Hormonal acne is simply acne which occurs when a female hormone called androgen flows in the body. When this happens, the sebaceous glands produce more oil and the pores get clogged. Generally, these hormonal changes take place mostly during menopause, pregnancy and puberty. While acne medications are available for women who experience acne due to these hormonal changes, there is a way to prevent hormonal acne from occurring.
The hormone which causes hormonal acne is dihydrotestosterone (DHT). It binds to oil producing sebaceous glands and increases oil production, causing blackheads, whiteheads and even soreness. This is because of the fact that DHT has a shorter reaction time with oil than other androgens. The longer the body has DHT in the system, the faster breakouts occur.
Women who have hormonal acne tend to have several lesions on their face. While some are very mild, others can be very severe. These lesions are called pustules or whiteheads and the deeper they are, the more severe the condition is. Fortunately, the treatments which are available for this form of acne are very effective as long as the glands on the jawline do not become clogged.
The most common and successful treatment of hormonal acne among women is a combination of topical ointments and oral medication. During puberty and pregnancy, the levels of hormones in the body are changing rapidly, and sometimes they can become imbalanced. In women who are taking oral contraceptives, this imbalance can also lead to acne. A good solution to this is to use a topical cream which contains two of the hormones responsible for the changes: progestin and adapalene.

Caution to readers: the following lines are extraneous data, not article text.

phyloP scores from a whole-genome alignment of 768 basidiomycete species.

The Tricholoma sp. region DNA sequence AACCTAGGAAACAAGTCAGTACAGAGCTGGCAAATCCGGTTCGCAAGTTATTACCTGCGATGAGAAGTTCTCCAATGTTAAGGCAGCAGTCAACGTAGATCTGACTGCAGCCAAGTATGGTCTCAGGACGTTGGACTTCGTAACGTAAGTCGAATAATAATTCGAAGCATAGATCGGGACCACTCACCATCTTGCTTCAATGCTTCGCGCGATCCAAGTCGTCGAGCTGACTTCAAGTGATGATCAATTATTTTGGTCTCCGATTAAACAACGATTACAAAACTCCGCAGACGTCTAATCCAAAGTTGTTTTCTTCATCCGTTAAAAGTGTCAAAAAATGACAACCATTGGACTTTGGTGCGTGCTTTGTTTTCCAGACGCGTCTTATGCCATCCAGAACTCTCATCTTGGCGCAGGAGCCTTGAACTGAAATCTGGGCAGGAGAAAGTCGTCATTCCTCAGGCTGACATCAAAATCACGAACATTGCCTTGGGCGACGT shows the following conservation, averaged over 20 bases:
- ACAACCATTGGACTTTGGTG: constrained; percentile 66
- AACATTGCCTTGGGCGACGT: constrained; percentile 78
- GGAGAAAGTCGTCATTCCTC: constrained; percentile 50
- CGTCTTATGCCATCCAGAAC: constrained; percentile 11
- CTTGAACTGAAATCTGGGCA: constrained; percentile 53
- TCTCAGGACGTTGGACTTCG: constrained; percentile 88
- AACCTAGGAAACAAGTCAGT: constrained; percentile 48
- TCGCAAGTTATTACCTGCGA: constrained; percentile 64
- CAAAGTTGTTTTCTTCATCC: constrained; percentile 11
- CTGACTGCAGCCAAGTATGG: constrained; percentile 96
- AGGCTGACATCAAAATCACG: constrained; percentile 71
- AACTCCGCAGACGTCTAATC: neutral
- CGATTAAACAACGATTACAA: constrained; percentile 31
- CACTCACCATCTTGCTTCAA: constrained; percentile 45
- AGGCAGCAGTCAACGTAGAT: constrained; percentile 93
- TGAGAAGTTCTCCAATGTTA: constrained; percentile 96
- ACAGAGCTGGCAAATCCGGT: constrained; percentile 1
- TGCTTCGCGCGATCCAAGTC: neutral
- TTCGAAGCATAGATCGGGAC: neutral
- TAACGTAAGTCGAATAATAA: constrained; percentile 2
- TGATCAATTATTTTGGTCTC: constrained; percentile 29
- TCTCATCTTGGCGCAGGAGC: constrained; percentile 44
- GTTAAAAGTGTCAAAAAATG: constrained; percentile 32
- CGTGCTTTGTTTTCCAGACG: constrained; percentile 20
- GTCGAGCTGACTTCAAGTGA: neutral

Most people start out with topical creams that contain either one of these ingredients, and if that doesn’t work, then they move on to antibiotics or retinoids, which also help with hormonal acne. Retinoids work by scaring the whiteheads and blackheads that have already formed, while antibiotics help to prevent new pimples from forming. The side effect of retinoids is usually skin irritation. In order to avoid this, women are sometimes given antibiotics along with the topical cream. If the irritation persists, however, it’s best to see a dermatologist to find out exactly what can be done.
As with any medical condition, it’s important to follow your healthcare provider’s advice regarding hormone therapy and other treatments. While many people experience great relief with topical treatments and oral medication, some will see much better results with more aggressive treatments such as chemical peels. For women who have severe cases of hormonal acne, it’s also possible that a healthcare provider will recommend surgery as an option.